Why does Bob Dylan like “Stone Walls and Steel Bars”

By Tony Attwood

Stone Walls and Steel Bars was written by Ray Pennington and Roy Marcum and was originally recorded by The Stanley Brothers in 1963.  Bob Dylan first played it on 23 August 1997 and played it a total of 37 times between then and 18 August 2002 when it got its final run out.

Here is a recording from a performance in California in 1998.

In terms of the song lyrics, I take it that the singer not only stole the other man’s wife but also murdered the husband, and is now about to go to the gas chamber.   That is, of course, reading quite a lot into this, although it is the only way I can explain that he is a “three times loser”: he murdered husband and wife (that’s two) and now is being killed by the state (three).

But I am known for totally misreading lyrics, so if there is a simple and clear explanation other than this, do let me know.  Although it could also be that the lyricist actually found two phrases he really liked: “Stone walls and steel bars” first and “three time loser” second, and simply melded them together.

Even if that second explanation is true and the song doesn’t really mean too much, it doesn’t stop it being a great piece of music.  Here are the lyrics in full…

Stone walls and steel bars, a love on my mind
I’m a three time loser, I’m long gone this time.

Jealousy has took my young life,
All for the love of another man’s wife.
I’ve had it coming, I’ve known all the time,
No more stone walls and steel bars and you on my mind.

Gray-haired warden, deep Frisco Bay,
Guards all around me leading my way.
I’ve had it coming, I’m at the end of the line,
No more stone walls and steel bars and you on my mind.

Stone walls and steel bars, a love on my mind,
I’m a three time loser, I’m long gone this time.

The first recording of the song that was released came in 1963 from the Stanley Brothers, and I’ve put a copy of that below these notes.

Ray Pennington, one of the co-composers of the song was a western swing performer, record producer and artists and repertoire manager with a record label – and indeed he produced of some Stanley Brothers records, as well as being an occasional drummer.

But although he clearly had a variety of talents, Pennington seemingly did not always have the success needed to keep the wolf from the door and there were times when (according to the histories I have found) he also worked in a record shop.

However in the 1960s he signed with Capitol Records and later Monument Records, recording a number of records himself, gaining some chart success, as well as finding that his compositions were now in demand.  Ultimately he had the much sought after number 1 hit with “I’m a rambling man” recorded by Waylon Jennings.

From 1984 onwards, Ray Pennington worked for his own record company Step One Records recording many successful songs and albums over the next four years.  After that he slowed down, and eventually took retirement – but as far as I know he is still with us, now aged 85.

As for his co-composer Roy Marcum, I regret I know very little except that apart from writing for the Stanley Brothers he also wrote for Ricky Scaggs.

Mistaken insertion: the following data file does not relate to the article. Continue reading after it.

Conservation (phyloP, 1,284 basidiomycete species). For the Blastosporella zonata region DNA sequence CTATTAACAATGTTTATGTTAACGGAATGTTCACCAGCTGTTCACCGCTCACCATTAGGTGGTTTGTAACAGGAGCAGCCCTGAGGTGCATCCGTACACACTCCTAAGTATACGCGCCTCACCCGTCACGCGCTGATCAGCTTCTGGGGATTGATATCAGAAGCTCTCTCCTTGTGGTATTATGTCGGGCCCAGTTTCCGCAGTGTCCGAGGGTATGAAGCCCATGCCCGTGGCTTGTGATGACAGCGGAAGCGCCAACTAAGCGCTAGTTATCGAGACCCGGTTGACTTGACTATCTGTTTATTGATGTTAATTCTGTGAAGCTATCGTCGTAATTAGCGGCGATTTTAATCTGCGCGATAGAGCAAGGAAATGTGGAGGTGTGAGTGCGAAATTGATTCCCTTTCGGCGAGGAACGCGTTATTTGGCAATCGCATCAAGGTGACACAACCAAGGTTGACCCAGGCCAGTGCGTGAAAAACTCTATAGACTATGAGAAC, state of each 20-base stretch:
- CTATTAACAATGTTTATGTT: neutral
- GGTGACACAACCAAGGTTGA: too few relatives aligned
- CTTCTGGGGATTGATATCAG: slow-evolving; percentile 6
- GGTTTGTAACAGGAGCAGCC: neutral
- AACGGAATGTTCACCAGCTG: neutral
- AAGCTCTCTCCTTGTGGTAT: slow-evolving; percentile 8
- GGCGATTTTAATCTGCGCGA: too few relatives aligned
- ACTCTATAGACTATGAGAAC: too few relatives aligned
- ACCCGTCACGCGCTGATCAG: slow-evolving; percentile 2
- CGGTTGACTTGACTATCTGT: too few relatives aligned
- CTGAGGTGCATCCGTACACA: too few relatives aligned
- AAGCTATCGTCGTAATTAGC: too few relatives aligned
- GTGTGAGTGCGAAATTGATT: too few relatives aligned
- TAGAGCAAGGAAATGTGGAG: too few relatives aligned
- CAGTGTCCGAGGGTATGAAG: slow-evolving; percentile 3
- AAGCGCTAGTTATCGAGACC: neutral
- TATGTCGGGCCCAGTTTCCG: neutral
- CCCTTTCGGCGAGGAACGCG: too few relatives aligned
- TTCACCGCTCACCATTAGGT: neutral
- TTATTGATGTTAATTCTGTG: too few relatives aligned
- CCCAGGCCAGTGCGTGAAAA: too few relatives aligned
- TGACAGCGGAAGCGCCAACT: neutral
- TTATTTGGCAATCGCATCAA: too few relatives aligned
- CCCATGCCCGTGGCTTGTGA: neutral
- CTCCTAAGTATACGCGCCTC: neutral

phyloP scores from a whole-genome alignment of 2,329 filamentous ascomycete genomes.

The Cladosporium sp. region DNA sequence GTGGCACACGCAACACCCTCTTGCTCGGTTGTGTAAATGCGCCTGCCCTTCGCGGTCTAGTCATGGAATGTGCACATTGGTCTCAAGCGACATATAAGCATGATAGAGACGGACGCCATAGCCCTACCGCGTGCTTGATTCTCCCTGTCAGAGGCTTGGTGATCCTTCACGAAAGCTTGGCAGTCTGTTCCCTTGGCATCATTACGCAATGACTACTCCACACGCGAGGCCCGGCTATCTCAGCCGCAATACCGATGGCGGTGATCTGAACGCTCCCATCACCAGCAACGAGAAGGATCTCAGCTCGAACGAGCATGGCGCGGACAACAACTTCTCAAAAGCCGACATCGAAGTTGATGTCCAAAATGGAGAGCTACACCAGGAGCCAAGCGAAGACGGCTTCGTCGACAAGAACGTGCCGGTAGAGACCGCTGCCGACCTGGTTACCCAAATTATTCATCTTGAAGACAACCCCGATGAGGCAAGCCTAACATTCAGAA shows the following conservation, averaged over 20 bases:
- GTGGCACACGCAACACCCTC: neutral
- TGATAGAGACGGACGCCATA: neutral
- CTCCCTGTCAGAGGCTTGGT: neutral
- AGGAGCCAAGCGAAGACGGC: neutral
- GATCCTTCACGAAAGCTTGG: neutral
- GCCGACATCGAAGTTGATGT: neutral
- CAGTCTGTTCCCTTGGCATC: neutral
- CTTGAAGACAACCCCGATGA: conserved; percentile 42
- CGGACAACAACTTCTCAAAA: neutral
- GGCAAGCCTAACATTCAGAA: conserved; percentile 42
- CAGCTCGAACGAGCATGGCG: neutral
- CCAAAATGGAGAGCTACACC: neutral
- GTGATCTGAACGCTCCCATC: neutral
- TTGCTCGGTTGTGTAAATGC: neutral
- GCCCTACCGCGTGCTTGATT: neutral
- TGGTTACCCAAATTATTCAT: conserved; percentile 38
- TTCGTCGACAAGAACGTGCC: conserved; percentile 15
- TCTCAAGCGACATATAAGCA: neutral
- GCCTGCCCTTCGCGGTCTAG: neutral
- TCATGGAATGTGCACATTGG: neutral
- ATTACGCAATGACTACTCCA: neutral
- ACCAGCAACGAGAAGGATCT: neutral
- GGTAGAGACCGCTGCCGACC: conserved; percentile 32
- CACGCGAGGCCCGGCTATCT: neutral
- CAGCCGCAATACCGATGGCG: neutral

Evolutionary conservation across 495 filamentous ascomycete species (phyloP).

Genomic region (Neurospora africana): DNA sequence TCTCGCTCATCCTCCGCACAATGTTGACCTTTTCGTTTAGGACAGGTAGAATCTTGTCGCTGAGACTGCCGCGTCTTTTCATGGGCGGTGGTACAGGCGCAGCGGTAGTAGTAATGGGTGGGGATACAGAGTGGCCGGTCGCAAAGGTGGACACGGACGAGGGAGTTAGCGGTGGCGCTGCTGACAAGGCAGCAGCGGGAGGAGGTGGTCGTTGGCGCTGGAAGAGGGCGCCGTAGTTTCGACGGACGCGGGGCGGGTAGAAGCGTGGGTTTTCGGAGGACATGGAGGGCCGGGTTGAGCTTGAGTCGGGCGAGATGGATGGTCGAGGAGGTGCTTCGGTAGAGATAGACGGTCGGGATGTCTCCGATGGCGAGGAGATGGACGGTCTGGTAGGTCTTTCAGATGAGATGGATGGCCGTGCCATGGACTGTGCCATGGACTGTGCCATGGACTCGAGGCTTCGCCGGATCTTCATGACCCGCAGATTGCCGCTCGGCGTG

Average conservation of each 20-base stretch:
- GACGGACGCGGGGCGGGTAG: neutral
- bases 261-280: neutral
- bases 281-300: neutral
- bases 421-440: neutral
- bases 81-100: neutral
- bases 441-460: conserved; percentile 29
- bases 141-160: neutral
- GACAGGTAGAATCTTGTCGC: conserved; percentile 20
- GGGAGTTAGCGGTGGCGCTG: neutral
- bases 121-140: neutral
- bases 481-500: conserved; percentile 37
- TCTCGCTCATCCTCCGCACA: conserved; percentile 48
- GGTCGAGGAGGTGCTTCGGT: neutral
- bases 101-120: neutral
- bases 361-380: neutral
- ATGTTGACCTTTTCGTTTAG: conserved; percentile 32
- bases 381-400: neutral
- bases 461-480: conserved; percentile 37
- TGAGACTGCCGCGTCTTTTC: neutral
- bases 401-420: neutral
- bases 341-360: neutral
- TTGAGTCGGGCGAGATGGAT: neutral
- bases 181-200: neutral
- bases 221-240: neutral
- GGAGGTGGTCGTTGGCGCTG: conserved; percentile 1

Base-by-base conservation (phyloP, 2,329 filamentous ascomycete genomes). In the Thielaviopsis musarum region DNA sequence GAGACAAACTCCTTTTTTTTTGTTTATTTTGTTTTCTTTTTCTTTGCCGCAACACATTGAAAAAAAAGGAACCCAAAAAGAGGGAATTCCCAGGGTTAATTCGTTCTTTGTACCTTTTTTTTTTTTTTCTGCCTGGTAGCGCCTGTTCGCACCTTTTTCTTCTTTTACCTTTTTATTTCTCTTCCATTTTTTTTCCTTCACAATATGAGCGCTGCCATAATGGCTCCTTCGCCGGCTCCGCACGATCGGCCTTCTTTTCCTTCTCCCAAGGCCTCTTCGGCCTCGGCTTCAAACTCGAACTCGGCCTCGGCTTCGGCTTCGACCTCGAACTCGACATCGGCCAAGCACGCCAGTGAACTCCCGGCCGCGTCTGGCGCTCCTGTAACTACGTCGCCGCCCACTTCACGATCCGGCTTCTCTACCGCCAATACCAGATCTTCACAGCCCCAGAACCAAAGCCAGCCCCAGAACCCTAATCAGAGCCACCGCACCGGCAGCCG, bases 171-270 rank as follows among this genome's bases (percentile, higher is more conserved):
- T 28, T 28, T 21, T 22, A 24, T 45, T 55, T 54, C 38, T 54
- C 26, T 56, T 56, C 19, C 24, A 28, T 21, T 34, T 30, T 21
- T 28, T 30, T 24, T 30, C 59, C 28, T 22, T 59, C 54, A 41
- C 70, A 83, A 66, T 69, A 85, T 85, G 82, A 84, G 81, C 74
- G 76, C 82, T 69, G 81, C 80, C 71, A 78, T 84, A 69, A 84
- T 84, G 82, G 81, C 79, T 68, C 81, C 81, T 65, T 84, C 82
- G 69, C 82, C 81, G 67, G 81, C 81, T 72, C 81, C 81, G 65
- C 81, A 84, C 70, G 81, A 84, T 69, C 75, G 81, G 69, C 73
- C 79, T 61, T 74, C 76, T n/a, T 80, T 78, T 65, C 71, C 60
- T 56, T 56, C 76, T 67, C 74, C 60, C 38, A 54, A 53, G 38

Here is the first release on Stone Walls and Steel Bars from 1963.

And another version from Bob – rather different this time.

So to the question, why does Bob like this track?

First it has a great opportunity for those opening harmonies.  And the chord changes are unusual.   The chorus with which the song opens (and let us note that opening with the chorus is itself unusual) really sets the scene, and has an iconic feel because of those harmonies and the lyrics.

Then the verse opens not on the tonic – the basic chord of the song, but the dominant.  I can’t think of too many other songs that does this – Dylan does it in “Baby Blue” but not too many other times.   In fact, although only using the chords that we find in 95% of pop and rock songs, the whole of this song has a completely different feel from anything we might expect or anticipate.

And that I think is what makes the song so attractive to any musician looking for something different.  Plus then when combined with a couple of really good simple lyrical phrases, it is an absolute winner.

Finally, the lyrics, although short, have three really cracking lines within them.

Stone walls and steel bars
I’m a three time loser, I’m long gone this time.

I’ve had it coming, I’ve known all the time

These are all dead simple but really very effective and unusual lines.   Yes, there is a mawkishness in the whole piece, but we can maybe forget the meaning and listen to the overall effect!

Oh yes, and how many times do we hear Bob say “Oh you’re so kind” as the audience cheers?

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2 Responses to Why does Bob Dylan like “Stone Walls and Steel Bars”

  1. Larry Fyffe says:

    “Stone walls do not a prion make
    Nor iron bars a cage”
    (Richard Lovelace: To Althea, From Prison)

    At least on this side of the pond, “Three time loser’ is an idiom for having a lot of bad luck…..perhaps related to three strikes in baseball??

  2. Larry Fyffe says:

    More likely the phrase is derived from having been sent to prison for the third time.

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